Look! A political article that has nothing to do with the virus or Trump!
Consider this an olive branch, or just a breath of fresh air, but in this hit piece on the Democratic representative from Connecticut, Ars’s Dan Goodin points out a juicy bit of political hypocrisy on a topic dear to my heart: the dismantling of any chance we might have had at a right to digital privacy from our government.
I think there’s a lot to hate about the EARN-IT act; it does nothing to actually protect anyone, but instead makes it legal for the government (under the guise of law enforcement) to listen in on anyone without oversight and kneecaps the tech sector’s export of trustworthy software. Because, you know, there are indeed naughty photos of children on the internet and the feds can’t see ‘em.
Plus, as a topic this is something I feel we can all come together on: as the bill’s backed by both Dianne Feinstein and Lindsey Graham, this bipartisan bill can be dumped on by all of us in an equally bipartisan fashion.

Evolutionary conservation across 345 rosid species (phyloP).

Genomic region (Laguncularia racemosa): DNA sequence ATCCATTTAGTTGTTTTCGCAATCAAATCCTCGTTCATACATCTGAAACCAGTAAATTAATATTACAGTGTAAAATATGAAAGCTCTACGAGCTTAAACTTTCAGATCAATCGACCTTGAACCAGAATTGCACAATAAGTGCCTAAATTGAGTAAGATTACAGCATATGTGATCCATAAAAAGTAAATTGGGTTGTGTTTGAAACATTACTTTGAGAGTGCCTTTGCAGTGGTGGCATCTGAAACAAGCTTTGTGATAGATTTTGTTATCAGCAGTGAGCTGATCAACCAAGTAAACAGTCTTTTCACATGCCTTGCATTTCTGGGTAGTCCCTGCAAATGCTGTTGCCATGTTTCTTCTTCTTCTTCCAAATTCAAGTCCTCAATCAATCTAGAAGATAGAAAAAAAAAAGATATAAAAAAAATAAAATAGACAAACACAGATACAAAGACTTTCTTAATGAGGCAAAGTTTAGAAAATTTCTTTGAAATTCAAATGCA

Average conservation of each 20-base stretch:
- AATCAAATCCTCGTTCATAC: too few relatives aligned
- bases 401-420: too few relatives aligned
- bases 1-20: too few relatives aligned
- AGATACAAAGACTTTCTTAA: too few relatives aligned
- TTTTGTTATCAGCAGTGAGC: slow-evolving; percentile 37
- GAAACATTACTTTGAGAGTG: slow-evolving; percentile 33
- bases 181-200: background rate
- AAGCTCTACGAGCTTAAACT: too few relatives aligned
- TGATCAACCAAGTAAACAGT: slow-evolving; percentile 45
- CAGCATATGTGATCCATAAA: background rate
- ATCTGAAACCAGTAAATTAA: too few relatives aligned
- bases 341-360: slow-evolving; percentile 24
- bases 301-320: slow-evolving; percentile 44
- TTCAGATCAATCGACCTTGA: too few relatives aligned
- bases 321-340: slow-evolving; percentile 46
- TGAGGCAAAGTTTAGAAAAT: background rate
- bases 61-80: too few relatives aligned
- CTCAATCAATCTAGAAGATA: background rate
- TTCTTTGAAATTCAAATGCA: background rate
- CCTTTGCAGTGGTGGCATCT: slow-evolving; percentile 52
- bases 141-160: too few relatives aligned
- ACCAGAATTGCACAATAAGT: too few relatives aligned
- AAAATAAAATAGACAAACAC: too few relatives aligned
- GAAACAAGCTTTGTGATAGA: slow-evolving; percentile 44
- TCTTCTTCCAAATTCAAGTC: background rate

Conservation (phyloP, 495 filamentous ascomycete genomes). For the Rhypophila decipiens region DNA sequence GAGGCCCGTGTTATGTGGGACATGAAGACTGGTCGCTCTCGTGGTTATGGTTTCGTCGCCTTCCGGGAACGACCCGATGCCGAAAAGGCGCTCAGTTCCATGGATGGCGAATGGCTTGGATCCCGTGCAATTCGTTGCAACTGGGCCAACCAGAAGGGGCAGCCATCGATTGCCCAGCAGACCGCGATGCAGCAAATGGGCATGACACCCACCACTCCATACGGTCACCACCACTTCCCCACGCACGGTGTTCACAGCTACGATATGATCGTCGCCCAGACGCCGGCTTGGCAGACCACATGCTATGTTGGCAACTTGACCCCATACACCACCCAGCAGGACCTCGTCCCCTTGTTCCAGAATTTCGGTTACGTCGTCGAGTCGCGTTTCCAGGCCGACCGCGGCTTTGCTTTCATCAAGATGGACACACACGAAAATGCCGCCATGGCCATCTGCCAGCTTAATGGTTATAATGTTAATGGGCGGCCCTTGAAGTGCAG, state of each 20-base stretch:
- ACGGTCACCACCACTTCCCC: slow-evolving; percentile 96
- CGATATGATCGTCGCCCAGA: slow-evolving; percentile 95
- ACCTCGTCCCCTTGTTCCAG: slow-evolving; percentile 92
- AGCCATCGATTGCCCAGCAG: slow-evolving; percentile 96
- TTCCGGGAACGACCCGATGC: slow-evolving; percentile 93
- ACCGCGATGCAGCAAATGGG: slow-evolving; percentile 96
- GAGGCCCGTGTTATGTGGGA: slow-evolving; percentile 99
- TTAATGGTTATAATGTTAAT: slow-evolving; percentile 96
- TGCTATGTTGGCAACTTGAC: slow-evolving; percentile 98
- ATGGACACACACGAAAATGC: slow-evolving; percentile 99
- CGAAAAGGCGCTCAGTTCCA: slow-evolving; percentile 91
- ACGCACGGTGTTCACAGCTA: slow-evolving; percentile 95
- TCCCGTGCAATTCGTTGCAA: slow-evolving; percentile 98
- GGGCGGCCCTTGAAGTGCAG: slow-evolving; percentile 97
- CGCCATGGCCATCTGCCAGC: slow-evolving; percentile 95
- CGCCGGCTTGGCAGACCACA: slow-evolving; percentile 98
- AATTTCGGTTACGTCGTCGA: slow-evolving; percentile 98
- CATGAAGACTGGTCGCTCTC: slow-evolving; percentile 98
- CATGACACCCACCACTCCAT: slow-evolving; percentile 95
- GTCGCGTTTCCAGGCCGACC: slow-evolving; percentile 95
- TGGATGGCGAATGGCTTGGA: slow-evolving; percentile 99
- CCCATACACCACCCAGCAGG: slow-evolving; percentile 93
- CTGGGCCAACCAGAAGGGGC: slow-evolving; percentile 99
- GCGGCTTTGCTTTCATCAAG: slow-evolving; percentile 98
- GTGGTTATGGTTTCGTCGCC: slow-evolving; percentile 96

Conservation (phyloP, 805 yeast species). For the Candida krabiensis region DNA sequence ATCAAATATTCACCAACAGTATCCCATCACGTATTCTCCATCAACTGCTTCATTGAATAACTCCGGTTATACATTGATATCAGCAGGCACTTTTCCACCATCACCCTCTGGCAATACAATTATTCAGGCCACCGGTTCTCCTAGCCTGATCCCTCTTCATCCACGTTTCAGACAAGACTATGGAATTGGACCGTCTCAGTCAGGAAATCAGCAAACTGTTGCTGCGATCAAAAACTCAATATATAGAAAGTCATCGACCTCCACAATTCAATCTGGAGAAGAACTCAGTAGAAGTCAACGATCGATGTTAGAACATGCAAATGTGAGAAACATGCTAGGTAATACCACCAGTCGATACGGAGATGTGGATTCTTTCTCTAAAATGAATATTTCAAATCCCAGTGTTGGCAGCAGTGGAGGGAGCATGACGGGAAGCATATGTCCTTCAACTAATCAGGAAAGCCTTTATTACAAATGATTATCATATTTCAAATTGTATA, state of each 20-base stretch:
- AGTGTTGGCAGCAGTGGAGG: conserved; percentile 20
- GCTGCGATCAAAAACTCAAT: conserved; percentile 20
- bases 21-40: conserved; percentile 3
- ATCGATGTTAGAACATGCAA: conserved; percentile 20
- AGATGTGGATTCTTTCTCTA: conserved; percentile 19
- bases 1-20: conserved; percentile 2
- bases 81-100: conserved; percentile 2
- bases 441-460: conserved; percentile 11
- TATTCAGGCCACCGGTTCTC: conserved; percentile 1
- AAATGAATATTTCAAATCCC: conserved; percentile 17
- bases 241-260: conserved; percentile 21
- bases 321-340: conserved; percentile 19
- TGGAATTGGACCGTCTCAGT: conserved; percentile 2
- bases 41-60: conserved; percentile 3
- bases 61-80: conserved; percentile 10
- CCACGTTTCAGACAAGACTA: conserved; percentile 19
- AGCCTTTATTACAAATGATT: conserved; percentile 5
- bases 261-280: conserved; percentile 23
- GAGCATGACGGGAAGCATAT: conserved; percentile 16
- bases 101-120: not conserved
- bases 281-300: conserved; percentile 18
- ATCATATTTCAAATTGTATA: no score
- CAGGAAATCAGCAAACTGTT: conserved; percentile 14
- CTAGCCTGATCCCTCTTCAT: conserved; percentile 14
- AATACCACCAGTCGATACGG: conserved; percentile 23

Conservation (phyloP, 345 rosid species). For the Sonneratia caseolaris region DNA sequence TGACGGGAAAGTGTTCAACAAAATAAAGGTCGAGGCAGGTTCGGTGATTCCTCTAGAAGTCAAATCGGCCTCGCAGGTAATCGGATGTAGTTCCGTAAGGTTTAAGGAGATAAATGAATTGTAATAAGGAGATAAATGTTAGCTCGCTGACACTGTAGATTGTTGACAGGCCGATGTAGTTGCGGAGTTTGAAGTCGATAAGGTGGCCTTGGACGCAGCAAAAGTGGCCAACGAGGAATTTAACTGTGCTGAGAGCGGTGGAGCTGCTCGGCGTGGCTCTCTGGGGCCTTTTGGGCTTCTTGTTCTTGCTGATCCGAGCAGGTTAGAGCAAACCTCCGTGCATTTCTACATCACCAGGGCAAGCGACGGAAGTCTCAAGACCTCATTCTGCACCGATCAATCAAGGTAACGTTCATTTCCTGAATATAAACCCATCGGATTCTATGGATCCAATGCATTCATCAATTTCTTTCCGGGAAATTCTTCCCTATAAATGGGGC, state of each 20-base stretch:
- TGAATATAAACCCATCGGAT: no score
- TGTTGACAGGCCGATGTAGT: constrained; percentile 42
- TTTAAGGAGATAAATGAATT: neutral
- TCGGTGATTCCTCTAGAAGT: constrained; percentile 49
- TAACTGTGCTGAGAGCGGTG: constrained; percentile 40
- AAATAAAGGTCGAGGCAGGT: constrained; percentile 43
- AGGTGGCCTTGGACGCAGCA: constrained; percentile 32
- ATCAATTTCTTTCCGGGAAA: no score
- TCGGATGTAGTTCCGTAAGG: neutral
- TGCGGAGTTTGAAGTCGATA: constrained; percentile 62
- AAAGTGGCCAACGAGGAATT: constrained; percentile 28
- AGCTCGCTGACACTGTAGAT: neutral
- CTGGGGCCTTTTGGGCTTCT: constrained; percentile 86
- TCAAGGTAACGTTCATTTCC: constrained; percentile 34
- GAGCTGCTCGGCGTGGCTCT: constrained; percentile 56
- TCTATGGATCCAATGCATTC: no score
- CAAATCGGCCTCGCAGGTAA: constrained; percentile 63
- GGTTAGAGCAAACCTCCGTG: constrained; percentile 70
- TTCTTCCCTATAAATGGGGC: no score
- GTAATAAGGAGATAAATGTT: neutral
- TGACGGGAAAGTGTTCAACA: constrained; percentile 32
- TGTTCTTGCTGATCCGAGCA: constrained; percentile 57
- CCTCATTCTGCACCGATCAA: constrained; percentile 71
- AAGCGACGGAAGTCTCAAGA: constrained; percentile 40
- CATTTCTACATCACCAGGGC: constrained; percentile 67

I get downvoted without any real counterargument every time I bring this up, but maybe this sub will do better.
Despite the hyperbole you see online, the EARN-IT Act doesn’t directly do ANY of the things you’re claiming it does. It does not give the right to listen in on anyone. It doesn’t kneecap export of software. It doesn’t directly do anything to cryptography.
Instead, it creates a taskforce which will create a set of best practices for online companies to comply with. Once it creates that list, then congress has to vote again to pass it into law. To me this ends up being mostly a non-event. If congress wants to pass a law making encryption as we know it impossible, they can just pass the law directly, and they’ll need the same number of votes as it would take to approve those best practices.
I think it’s much more likely that the best practices will take the form of reporting and community moderation guidelines. But if they come back with a proposal like what everyone is screaming about here, then yes, I would oppose it at that time.
> I think it’s much more likely that the best practices will take the form of reporting and community moderation guidelines.
Yes that's pretty much what it does. [The bill](https://www.congress.gov/bill/116th-congress/senate-bill/3398/text) establishes a commission that: